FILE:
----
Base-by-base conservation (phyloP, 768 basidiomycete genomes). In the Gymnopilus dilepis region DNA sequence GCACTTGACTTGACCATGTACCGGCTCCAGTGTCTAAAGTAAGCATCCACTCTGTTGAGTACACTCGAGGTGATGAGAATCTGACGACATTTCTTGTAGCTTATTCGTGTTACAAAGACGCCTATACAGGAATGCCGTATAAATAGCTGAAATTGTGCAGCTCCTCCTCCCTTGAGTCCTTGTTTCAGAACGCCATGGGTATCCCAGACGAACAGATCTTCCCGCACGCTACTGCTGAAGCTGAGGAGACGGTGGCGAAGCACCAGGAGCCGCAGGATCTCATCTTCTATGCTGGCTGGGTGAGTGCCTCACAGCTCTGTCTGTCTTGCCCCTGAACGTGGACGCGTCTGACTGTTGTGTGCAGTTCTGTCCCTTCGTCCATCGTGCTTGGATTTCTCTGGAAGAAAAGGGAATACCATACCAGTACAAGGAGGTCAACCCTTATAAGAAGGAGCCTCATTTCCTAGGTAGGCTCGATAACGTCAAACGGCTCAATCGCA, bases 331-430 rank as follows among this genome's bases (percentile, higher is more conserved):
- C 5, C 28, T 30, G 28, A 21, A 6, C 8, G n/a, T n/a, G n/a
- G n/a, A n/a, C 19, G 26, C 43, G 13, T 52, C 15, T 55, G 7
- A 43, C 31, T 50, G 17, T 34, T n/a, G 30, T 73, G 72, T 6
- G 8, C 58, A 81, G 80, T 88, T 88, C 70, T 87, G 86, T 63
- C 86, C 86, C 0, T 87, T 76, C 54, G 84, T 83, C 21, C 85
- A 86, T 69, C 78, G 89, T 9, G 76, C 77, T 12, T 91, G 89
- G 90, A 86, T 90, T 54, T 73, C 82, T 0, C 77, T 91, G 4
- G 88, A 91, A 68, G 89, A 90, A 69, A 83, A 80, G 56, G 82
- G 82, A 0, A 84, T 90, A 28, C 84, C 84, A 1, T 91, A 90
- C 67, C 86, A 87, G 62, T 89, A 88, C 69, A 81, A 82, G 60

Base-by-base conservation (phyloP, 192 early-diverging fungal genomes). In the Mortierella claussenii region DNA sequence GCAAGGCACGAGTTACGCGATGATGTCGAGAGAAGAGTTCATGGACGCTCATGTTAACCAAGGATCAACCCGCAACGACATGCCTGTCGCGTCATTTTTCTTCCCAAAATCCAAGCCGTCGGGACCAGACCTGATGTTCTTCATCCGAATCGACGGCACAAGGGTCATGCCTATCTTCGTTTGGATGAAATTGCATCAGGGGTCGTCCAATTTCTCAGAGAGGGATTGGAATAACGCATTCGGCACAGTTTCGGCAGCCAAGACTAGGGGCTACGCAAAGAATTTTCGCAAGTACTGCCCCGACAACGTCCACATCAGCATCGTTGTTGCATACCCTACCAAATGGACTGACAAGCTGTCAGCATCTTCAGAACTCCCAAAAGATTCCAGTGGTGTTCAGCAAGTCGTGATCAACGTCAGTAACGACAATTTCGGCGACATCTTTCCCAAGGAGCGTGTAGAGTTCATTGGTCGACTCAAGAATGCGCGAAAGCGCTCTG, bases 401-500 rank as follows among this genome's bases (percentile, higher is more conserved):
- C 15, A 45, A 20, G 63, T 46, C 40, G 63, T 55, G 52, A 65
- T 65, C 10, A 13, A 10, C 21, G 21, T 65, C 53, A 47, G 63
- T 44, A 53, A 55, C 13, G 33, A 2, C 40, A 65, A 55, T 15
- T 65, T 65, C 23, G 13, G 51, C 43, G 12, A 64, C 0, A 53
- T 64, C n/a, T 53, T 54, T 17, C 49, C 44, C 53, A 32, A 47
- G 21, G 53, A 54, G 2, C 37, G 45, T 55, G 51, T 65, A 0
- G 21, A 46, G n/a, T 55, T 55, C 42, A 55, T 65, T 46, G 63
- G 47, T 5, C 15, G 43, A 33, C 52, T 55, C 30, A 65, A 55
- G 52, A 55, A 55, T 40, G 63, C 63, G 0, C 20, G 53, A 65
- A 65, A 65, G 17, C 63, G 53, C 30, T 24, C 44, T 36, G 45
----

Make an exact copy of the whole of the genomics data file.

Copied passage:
Base-by-base conservation (phyloP, 768 basidiomycete genomes). In the Gymnopilus dilepis region DNA sequence GCACTTGACTTGACCATGTACCGGCTCCAGTGTCTAAAGTAAGCATCCACTCTGTTGAGTACACTCGAGGTGATGAGAATCTGACGACATTTCTTGTAGCTTATTCGTGTTACAAAGACGCCTATACAGGAATGCCGTATAAATAGCTGAAATTGTGCAGCTCCTCCTCCCTTGAGTCCTTGTTTCAGAACGCCATGGGTATCCCAGACGAACAGATCTTCCCGCACGCTACTGCTGAAGCTGAGGAGACGGTGGCGAAGCACCAGGAGCCGCAGGATCTCATCTTCTATGCTGGCTGGGTGAGTGCCTCACAGCTCTGTCTGTCTTGCCCCTGAACGTGGACGCGTCTGACTGTTGTGTGCAGTTCTGTCCCTTCGTCCATCGTGCTTGGATTTCTCTGGAAGAAAAGGGAATACCATACCAGTACAAGGAGGTCAACCCTTATAAGAAGGAGCCTCATTTCCTAGGTAGGCTCGATAACGTCAAACGGCTCAATCGCA, bases 331-430 rank as follows among this genome's bases (percentile, higher is more conserved):
- C 5, C 28, T 30, G 28, A 21, A 6, C 8, G n/a, T n/a, G n/a
- G n/a, A n/a, C 19, G 26, C 43, G 13, T 52, C 15, T 55, G 7
- A 43, C 31, T 50, G 17, T 34, T n/a, G 30, T 73, G 72, T 6
- G 8, C 58, A 81, G 80, T 88, T 88, C 70, T 87, G 86, T 63
- C 86, C 86, C 0, T 87, T 76, C 54, G 84, T 83, C 21, C 85
- A 86, T 69, C 78, G 89, T 9, G 76, C 77, T 12, T 91, G 89
- G 90, A 86, T 90, T 54, T 73, C 82, T 0, C 77, T 91, G 4
- G 88, A 91, A 68, G 89, A 90, A 69, A 83, A 80, G 56, G 82
- G 82, A 0, A 84, T 90, A 28, C 84, C 84, A 1, T 91, A 90
- C 67, C 86, A 87, G 62, T 89, A 88, C 69, A 81, A 82, G 60

Base-by-base conservation (phyloP, 192 early-diverging fungal genomes). In the Mortierella claussenii region DNA sequence GCAAGGCACGAGTTACGCGATGATGTCGAGAGAAGAGTTCATGGACGCTCATGTTAACCAAGGATCAACCCGCAACGACATGCCTGTCGCGTCATTTTTCTTCCCAAAATCCAAGCCGTCGGGACCAGACCTGATGTTCTTCATCCGAATCGACGGCACAAGGGTCATGCCTATCTTCGTTTGGATGAAATTGCATCAGGGGTCGTCCAATTTCTCAGAGAGGGATTGGAATAACGCATTCGGCACAGTTTCGGCAGCCAAGACTAGGGGCTACGCAAAGAATTTTCGCAAGTACTGCCCCGACAACGTCCACATCAGCATCGTTGTTGCATACCCTACCAAATGGACTGACAAGCTGTCAGCATCTTCAGAACTCCCAAAAGATTCCAGTGGTGTTCAGCAAGTCGTGATCAACGTCAGTAACGACAATTTCGGCGACATCTTTCCCAAGGAGCGTGTAGAGTTCATTGGTCGACTCAAGAATGCGCGAAAGCGCTCTG, bases 401-500 rank as follows among this genome's bases (percentile, higher is more conserved):
- C 15, A 45, A 20, G 63, T 46, C 40, G 63, T 55, G 52, A 65
- T 65, C 10, A 13, A 10, C 21, G 21, T 65, C 53, A 47, G 63
- T 44, A 53, A 55, C 13, G 33, A 2, C 40, A 65, A 55, T 15
- T 65, T 65, C 23, G 13, G 51, C 43, G 12, A 64, C 0, A 53
- T 64, C n/a, T 53, T 54, T 17, C 49, C 44, C 53, A 32, A 47
- G 21, G 53, A 54, G 2, C 37, G 45, T 55, G 51, T 65, A 0
- G 21, A 46, G n/a, T 55, T 55, C 42, A 55, T 65, T 46, G 63
- G 47, T 5, C 15, G 43, A 33, C 52, T 55, C 30, A 65, A 55
- G 52, A 55, A 55, T 40, G 63, C 63, G 0, C 20, G 53, A 65
- A 65, A 65, G 17, C 63, G 53, C 30, T 24, C 44, T 36, G 45